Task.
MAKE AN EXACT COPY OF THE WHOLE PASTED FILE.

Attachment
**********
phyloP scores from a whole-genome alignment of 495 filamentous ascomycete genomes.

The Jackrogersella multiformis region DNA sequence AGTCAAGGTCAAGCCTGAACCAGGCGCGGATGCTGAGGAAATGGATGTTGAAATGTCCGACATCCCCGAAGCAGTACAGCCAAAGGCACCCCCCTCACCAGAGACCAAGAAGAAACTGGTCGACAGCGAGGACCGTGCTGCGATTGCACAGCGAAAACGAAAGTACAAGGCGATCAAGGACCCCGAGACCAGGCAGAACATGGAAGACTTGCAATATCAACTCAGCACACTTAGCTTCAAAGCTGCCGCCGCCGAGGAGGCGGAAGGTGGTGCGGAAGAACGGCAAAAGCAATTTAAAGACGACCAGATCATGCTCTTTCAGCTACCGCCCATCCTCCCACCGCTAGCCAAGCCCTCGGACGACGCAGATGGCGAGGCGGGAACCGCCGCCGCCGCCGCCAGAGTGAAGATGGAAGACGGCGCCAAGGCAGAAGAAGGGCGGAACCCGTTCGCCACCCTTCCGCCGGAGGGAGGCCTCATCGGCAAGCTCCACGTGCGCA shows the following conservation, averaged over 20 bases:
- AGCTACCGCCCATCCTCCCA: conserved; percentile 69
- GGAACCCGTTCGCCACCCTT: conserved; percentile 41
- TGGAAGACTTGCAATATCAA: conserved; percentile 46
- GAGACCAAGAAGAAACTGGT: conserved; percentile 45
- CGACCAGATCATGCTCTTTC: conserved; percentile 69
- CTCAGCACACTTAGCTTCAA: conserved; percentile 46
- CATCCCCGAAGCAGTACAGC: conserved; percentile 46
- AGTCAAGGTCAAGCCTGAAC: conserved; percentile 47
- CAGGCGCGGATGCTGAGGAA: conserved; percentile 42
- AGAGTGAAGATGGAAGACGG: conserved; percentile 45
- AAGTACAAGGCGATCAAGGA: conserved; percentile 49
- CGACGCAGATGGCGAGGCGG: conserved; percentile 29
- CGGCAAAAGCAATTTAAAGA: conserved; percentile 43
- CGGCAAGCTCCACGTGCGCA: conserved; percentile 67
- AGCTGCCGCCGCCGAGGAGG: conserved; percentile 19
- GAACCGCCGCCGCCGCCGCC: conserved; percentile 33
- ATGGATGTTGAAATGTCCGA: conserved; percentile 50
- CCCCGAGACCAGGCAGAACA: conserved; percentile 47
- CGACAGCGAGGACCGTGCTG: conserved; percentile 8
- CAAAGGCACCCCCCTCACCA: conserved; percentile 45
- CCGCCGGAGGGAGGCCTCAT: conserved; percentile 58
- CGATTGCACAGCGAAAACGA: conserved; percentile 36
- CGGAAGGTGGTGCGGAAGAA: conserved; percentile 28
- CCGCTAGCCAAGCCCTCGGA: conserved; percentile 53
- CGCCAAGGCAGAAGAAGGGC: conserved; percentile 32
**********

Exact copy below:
phyloP scores from a whole-genome alignment of 495 filamentous ascomycete genomes.

The Jackrogersella multiformis region DNA sequence AGTCAAGGTCAAGCCTGAACCAGGCGCGGATGCTGAGGAAATGGATGTTGAAATGTCCGACATCCCCGAAGCAGTACAGCCAAAGGCACCCCCCTCACCAGAGACCAAGAAGAAACTGGTCGACAGCGAGGACCGTGCTGCGATTGCACAGCGAAAACGAAAGTACAAGGCGATCAAGGACCCCGAGACCAGGCAGAACATGGAAGACTTGCAATATCAACTCAGCACACTTAGCTTCAAAGCTGCCGCCGCCGAGGAGGCGGAAGGTGGTGCGGAAGAACGGCAAAAGCAATTTAAAGACGACCAGATCATGCTCTTTCAGCTACCGCCCATCCTCCCACCGCTAGCCAAGCCCTCGGACGACGCAGATGGCGAGGCGGGAACCGCCGCCGCCGCCGCCAGAGTGAAGATGGAAGACGGCGCCAAGGCAGAAGAAGGGCGGAACCCGTTCGCCACCCTTCCGCCGGAGGGAGGCCTCATCGGCAAGCTCCACGTGCGCA shows the following conservation, averaged over 20 bases:
- AGCTACCGCCCATCCTCCCA: conserved; percentile 69
- GGAACCCGTTCGCCACCCTT: conserved; percentile 41
- TGGAAGACTTGCAATATCAA: conserved; percentile 46
- GAGACCAAGAAGAAACTGGT: conserved; percentile 45
- CGACCAGATCATGCTCTTTC: conserved; percentile 69
- CTCAGCACACTTAGCTTCAA: conserved; percentile 46
- CATCCCCGAAGCAGTACAGC: conserved; percentile 46
- AGTCAAGGTCAAGCCTGAAC: conserved; percentile 47
- CAGGCGCGGATGCTGAGGAA: conserved; percentile 42
- AGAGTGAAGATGGAAGACGG: conserved; percentile 45
- AAGTACAAGGCGATCAAGGA: conserved; percentile 49
- CGACGCAGATGGCGAGGCGG: conserved; percentile 29
- CGGCAAAAGCAATTTAAAGA: conserved; percentile 43
- CGGCAAGCTCCACGTGCGCA: conserved; percentile 67
- AGCTGCCGCCGCCGAGGAGG: conserved; percentile 19
- GAACCGCCGCCGCCGCCGCC: conserved; percentile 33
- ATGGATGTTGAAATGTCCGA: conserved; percentile 50
- CCCCGAGACCAGGCAGAACA: conserved; percentile 47
- CGACAGCGAGGACCGTGCTG: conserved; percentile 8
- CAAAGGCACCCCCCTCACCA: conserved; percentile 45
- CCGCCGGAGGGAGGCCTCAT: conserved; percentile 58
- CGATTGCACAGCGAAAACGA: conserved; percentile 36
- CGGAAGGTGGTGCGGAAGAA: conserved; percentile 28
- CCGCTAGCCAAGCCCTCGGA: conserved; percentile 53
- CGCCAAGGCAGAAGAAGGGC: conserved; percentile 32